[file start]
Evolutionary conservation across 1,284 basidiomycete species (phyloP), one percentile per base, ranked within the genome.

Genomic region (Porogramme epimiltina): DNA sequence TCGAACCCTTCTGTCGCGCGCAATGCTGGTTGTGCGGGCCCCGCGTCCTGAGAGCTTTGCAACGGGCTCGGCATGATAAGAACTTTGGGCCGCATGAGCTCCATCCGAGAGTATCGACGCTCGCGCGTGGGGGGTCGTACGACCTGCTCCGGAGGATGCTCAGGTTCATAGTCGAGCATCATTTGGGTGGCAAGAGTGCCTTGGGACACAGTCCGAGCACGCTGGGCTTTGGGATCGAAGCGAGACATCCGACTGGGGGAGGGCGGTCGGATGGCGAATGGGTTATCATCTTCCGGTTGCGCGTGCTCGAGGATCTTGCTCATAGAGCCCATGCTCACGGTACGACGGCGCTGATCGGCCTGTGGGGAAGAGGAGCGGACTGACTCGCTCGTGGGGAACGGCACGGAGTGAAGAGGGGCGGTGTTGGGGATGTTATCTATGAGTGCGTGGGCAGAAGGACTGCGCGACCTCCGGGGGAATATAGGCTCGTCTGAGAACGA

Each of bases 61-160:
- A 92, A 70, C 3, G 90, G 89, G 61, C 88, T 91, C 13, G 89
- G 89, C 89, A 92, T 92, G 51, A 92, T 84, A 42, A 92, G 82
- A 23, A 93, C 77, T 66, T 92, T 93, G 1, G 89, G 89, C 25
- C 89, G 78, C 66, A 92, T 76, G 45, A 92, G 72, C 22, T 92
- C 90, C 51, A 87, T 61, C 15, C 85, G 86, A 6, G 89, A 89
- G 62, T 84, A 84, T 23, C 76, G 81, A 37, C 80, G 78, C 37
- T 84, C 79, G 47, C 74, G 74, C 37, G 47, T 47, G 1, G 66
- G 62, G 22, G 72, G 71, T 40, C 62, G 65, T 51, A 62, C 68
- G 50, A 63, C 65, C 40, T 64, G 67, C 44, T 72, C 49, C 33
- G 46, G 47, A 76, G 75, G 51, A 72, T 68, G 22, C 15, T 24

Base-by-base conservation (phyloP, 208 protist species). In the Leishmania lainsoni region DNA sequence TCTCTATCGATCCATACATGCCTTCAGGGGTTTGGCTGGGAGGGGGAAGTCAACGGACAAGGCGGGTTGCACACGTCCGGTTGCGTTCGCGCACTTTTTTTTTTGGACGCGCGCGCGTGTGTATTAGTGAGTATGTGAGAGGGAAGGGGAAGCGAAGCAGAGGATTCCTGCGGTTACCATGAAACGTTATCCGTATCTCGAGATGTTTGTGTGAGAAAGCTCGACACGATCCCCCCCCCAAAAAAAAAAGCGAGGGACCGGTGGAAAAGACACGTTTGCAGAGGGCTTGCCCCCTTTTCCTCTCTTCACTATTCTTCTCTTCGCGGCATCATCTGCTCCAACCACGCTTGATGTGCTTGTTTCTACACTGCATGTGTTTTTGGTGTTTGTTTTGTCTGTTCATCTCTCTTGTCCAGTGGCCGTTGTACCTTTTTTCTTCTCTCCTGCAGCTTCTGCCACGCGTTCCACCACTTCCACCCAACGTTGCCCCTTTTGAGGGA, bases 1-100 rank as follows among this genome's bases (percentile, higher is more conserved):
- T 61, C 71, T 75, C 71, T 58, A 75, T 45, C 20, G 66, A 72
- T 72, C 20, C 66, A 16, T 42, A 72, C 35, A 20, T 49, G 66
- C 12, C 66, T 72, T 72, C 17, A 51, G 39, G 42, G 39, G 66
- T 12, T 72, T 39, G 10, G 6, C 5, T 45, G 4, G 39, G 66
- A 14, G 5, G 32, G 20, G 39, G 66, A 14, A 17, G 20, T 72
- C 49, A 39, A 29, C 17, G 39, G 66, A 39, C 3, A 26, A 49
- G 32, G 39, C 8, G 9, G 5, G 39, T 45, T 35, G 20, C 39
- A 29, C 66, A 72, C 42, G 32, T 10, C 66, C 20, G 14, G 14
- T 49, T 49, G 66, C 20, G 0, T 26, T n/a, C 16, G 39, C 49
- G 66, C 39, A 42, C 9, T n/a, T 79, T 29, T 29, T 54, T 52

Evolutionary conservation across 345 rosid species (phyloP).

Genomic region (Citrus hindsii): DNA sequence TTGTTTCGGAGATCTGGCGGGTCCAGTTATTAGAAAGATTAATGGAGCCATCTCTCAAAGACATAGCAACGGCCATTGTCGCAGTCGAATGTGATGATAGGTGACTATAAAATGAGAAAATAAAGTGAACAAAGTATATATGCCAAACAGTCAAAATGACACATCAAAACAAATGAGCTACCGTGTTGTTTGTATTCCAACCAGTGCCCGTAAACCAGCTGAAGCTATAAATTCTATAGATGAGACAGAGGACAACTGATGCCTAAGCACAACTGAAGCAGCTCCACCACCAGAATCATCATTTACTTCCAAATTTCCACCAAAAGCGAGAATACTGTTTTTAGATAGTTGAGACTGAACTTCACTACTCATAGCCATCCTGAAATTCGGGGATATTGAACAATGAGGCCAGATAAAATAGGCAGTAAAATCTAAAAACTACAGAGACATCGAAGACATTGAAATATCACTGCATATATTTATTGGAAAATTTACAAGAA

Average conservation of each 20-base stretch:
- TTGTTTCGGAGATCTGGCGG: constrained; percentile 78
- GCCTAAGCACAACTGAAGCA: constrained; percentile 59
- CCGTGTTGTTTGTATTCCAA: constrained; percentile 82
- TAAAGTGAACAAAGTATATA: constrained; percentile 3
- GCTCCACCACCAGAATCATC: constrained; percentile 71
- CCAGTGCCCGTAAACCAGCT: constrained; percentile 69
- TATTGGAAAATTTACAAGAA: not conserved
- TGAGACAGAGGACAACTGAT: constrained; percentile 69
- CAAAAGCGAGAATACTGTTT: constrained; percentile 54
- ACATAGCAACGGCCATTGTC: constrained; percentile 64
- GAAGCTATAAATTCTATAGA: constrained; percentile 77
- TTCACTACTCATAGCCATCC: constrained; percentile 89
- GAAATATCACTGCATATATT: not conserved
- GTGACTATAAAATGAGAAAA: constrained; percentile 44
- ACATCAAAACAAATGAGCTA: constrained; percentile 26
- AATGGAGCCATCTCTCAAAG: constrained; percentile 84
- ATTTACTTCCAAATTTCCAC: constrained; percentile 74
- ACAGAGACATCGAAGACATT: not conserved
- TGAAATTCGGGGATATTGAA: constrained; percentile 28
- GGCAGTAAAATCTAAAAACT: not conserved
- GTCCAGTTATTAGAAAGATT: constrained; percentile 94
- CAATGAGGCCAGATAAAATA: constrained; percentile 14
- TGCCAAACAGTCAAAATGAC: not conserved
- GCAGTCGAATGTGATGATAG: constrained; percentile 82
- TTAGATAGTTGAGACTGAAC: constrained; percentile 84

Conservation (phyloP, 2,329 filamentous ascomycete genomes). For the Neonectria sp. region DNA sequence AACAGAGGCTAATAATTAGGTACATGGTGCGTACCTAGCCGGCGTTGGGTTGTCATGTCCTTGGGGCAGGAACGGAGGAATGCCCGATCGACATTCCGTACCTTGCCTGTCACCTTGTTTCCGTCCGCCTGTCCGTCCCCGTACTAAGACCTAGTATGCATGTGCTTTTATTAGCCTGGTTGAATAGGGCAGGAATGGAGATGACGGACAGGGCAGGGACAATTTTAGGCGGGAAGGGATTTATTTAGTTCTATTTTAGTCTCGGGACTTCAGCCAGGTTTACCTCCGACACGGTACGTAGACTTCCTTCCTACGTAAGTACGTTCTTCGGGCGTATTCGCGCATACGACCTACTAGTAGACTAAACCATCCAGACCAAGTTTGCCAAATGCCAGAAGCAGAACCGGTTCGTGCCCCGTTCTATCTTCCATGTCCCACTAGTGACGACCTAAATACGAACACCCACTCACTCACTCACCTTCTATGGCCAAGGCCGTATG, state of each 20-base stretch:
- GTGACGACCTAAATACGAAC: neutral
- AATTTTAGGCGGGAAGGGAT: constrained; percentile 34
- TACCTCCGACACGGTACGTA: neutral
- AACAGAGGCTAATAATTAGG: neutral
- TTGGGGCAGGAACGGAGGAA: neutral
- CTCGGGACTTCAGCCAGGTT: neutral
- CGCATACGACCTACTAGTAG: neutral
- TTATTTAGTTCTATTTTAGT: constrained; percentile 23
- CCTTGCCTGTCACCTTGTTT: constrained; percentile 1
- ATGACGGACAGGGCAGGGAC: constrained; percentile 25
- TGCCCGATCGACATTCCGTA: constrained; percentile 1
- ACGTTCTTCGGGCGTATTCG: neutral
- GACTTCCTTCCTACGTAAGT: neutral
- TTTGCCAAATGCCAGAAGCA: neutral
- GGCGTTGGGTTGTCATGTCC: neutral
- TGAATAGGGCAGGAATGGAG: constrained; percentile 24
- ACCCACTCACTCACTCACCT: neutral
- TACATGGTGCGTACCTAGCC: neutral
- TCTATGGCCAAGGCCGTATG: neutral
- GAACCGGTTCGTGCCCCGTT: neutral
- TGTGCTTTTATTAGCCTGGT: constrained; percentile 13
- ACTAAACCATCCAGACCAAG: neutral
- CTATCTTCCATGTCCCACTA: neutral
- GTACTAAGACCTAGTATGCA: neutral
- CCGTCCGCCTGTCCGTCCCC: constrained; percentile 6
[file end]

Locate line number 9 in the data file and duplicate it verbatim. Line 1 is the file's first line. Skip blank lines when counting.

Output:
- G 62, T 84, A 84, T 23, C 76, G 81, A 37, C 80, G 78, C 37